Our report on translator productivity dissected a troubling development – language service providers (LSPs) told us they had a tough time finding enough qualified translators (see “Translation Future Shock," Apr12). As we discussed some of the findings with LSPs, managing directors and CEOs expressed their anxiety about the decreasing availability of qualified language specialists. During the six-year duration of our Global Business Confidence Survey, LSPs consistently flagged difficulties in finding qualified staff as one of their top concerns. Furthermore, cutbacks in higher-education programs in the United States threaten the future supply of academically trained translators.
However, some U.S. colleges have been expanding their offerings, including the Monterey Institute, New York University (NYU), and most recently the University of Maryland (UMD). We recently spoke with Milena Savova, director of the year-old master’s degree in translation at NYU, about changes to its program:
- NYU is expanding to include Chinese. Today’s program focuses on French and Spanish into English, with an emphasis on legal and financial translation and localization. Later this year NYU will launch a Chinese-to-English curriculum for students from China and the United States − they will be offered a broader range of courses, including technical, commercial, and journalistic translation. Chinese-speaking students will have access to free tutoring from NYU’s American Language Institute, its English-as-a-second-language program.
- The online program will add a physical presence. Students in the Chinese program will live on site at NYU where they will experience full immersion in English and be exposed to local institutions such as the United Nations, the New York Stock Exchange, and the city’s corporate headquarters, law firms, and banks. Savova noted that NYU will also extend the on-site option to its French and Spanish program, but she hasn’t seen any real demand yet for that option.
- The distributed faculty will be complemented with local instructors. The online program lets NYU draw on experts from around the world. It also incorporates practicing translators with academic credentials, some of whom have taught at NYU as adjunct faculty members for years. However, as NYU prepares for the onsite Chinese curriculum, it will hire more Chinese-speaking faculty with very strong English skills. These students will have both online and onsite instructors.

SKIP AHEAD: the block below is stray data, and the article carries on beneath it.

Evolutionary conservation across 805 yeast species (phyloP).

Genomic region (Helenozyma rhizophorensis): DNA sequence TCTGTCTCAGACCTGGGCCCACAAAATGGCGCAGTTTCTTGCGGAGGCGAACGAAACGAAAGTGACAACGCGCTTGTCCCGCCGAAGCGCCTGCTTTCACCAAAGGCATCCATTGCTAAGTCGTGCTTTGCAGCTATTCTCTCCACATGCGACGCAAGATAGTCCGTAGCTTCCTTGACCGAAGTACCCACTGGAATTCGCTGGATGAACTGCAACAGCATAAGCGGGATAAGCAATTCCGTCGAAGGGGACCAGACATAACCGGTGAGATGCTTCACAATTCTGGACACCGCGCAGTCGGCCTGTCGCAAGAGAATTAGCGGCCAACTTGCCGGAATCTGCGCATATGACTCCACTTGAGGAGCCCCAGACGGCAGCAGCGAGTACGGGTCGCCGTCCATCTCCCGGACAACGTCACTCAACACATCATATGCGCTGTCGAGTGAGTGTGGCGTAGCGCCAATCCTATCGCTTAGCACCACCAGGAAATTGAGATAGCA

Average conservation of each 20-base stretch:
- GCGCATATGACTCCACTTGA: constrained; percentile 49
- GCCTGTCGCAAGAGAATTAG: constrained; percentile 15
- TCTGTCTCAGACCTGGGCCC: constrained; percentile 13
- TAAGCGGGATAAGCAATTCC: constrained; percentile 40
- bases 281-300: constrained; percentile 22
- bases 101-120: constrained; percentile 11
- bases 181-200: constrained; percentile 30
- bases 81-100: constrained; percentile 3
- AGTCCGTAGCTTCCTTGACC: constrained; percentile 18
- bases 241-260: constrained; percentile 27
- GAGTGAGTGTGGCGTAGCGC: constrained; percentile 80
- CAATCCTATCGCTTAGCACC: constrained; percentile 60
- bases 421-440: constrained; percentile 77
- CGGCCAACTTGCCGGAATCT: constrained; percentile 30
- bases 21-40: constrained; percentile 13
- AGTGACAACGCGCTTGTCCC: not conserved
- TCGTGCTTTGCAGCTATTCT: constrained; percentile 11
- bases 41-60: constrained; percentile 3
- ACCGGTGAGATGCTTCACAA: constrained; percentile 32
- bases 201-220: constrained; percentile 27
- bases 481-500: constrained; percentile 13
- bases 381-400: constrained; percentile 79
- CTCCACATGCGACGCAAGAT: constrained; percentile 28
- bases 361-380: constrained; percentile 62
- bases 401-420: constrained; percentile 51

- Graduate students can take advantage of other NYU courses. Everyone in the master’s program can audit classes in NYU’s certificate in translation curriculum, offered online since 1998. Because of its long tenure, the certificate is supported by a variety of practical courses. Offered at no additional cost to its master’s candidates, it allows these master’s students to enhance their skills in areas not covered in their program, such as project management, computer-aided translation tools, medical translation, marketing and advertising, and even marketing their services.
The online master’s program, conducted over three semesters, will set a student back US$45,000. With translation and interpreting listed 15th among the Bureau of Labor Statistics’ fastest-growing professions at an average salary of US$43,300 and number 16 on the US News & World Report list, NYU graduates will quickly earn back their investment – especially as LSPs, corporations, government agencies, and NGOs seek the specialists they need to meet their clients’ expanding language needs. For more information about the program, visit the NYU website or contact Dr. Milena Savova.